IK: From a technical point of view we always have a lot of input from the safety team and it does affect what we do as designers a lot. Volvo has very particular safety standards that we must work to, that go beyond the legal requirements for a car. For instance, Volvo interior designers have very strict tolerances to work to regarding the radii of edges within the interior: any surface edge that you could come into contact with during an accident has a minimum radius set by Volvo that goes beyond the legal requirement, so that nothing is so sharp within an interior that it could cut or impale you in an accident. Because Volvo wants to have extremely high safety ratings we put those requirements in ourselves. Another thing is regarding sight lines when designing the exterior showing the amount you can see out the car and so forth, they also have very specific Volvo guidelines that we have to work towards so you get a safer vehicle. And it does drive the brand very much, as it should because it’s a corner stone of the brand.
SJ: How does Scandinavian design adapt to local market trends when being launched in non-western foreign markets? The western market has a definite understanding of Scandinavian design; I don’t think Asia specially India and China are that aware of the same?
IK: I think you are very correct in saying that. Obviously when launching in China we get a lot of feedback and there is often a conflict of interest, the value that Scandinavian design represents, not just Volvo but in general the values they represent are very much at odds with what the Chinese market wants. So much of Scandinavian culture and Scandinavian life is about not showing off too much, it’s about being humble and much of selling these vehicles in China is often the opposite. Of course that’s not the whole story, but there is an element of that. And you are right; we have to consider how valid our message is to the audience in certain countries in Asia. I think that it’s definitely a challenge for us because obviously on one hand we could completely adapt our design language to fit the Asian market, but on the other hand if you do that you will lose a lot of credibility for your design. It’s always a balancing act, sometimes you have to find a solution which can be adapted from one market to another. There may be some parts for instance that we change between an Asian market and the western market, where the Asian market might be slightly less subtle in some of its fixtures and finishes. It’s not like its being downgraded to the Asian market, not at all; it just the taste is being changed in the material finishes sometimes.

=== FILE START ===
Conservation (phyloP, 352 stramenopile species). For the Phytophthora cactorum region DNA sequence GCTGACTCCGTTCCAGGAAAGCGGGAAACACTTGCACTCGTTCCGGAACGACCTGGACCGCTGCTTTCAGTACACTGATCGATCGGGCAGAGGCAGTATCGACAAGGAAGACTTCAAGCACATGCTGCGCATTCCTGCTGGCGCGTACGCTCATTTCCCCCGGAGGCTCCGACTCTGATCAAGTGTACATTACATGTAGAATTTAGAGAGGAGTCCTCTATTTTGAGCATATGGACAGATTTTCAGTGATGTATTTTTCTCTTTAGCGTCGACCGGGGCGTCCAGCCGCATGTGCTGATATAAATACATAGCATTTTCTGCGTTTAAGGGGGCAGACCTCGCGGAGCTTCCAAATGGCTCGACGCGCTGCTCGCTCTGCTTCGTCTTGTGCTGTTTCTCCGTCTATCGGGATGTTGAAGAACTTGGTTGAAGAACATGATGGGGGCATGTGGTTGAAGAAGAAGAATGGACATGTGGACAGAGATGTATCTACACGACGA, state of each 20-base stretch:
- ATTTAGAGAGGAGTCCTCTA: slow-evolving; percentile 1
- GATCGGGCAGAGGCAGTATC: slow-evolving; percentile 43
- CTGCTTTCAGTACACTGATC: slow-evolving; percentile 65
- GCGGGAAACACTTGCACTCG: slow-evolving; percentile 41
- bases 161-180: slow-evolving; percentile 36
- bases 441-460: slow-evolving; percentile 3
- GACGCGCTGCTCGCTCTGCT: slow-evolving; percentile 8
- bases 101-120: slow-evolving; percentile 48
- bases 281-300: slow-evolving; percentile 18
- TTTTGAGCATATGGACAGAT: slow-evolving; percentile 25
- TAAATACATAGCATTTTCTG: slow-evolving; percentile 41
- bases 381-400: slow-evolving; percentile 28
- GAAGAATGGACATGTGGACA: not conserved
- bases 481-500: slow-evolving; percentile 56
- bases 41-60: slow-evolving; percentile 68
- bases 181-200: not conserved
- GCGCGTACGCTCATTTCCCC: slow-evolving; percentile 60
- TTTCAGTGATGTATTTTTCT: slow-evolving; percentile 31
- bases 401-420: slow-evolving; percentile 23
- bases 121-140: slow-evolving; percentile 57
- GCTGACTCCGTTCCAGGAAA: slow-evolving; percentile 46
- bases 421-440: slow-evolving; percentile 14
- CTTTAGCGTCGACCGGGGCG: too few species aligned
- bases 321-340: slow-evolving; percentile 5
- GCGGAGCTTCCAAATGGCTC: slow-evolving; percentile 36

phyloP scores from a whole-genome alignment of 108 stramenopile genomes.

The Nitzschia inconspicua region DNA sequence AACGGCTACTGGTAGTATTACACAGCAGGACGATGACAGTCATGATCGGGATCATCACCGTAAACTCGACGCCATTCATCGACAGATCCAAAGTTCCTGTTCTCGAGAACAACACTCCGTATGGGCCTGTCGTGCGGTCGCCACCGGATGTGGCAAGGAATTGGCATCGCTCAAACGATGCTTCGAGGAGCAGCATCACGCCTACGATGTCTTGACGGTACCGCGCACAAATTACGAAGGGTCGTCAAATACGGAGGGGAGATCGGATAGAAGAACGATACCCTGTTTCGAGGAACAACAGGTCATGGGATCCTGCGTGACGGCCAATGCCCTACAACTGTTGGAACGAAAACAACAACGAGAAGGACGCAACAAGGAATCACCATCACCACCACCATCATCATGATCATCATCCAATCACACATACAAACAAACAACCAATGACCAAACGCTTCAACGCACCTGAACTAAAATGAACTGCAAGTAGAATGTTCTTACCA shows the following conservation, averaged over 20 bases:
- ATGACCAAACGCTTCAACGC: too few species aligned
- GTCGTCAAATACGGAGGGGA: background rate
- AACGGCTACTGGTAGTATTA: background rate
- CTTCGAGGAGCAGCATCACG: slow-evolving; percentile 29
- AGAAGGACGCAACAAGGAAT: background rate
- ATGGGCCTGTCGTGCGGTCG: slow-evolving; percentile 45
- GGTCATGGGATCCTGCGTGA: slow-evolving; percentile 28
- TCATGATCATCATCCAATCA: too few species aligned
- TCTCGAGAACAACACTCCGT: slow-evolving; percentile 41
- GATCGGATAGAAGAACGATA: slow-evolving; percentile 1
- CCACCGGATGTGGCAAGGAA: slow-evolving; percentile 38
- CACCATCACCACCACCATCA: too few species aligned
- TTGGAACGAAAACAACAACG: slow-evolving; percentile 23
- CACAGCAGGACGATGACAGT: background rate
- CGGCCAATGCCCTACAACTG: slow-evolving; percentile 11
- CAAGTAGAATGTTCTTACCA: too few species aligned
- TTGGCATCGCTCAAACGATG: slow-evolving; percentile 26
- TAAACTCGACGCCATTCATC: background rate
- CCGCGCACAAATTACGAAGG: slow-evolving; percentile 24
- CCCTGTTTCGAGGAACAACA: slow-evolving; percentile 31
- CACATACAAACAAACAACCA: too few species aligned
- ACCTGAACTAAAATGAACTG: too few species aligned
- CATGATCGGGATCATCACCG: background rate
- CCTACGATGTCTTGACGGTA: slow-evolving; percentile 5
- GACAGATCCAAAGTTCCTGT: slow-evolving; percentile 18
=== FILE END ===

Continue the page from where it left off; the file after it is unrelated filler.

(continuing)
SJ: Is there a Swedish equivalent to the Danish ‘Jante Laws’ ?
IK: Yes but I couldn’t tell it to you off the top of my head. Obviously Denmark, Sweden, Norway and Finland and the other Scandinavian countries they all have distinct identities, they are not all one place but at the same time when you are looking from the outside particularly from somewhere as far away as India they do have a lot of similarities and many of the values are interchangeable. Obviously if you said that to a Swedish person they would be very insulted but as an outsider it feels broadly similar.
SJ: What did you think of the conference?
IK: I think the conference has been very successful, I think the range of speakers has been very good.
SJ: What about India? Is this your first time coming here?
IK: I came backpacking to India when I was 20 quite a few years ago now; spent a few months in India , I’ve been to Nepal a few times as well ( I know that’s not the same country). I love coming to India, I love coming to Asia in general, I love the smell, I love the busyness, I love going to town I don’t want to spend too much time here at the hotel, because it is a false environment. Every night I have been here I have gone into town just to experience it. It’s great, so much influence and creativity that I can take away from here, it’s great to be in India, I love it.
Ian Kettle was speaking with Swapnil Jadhav. Swapnil is an alumnus of the Pratt Institute, USA
Volvo Car Features
We spoke with Ian Kettle, Exterior designer at Volvo about the design philosophy behind the new concepts that Volvo have shown in the past year, about Volvo focus on safety and also got some insight on Scandinavian design ethos.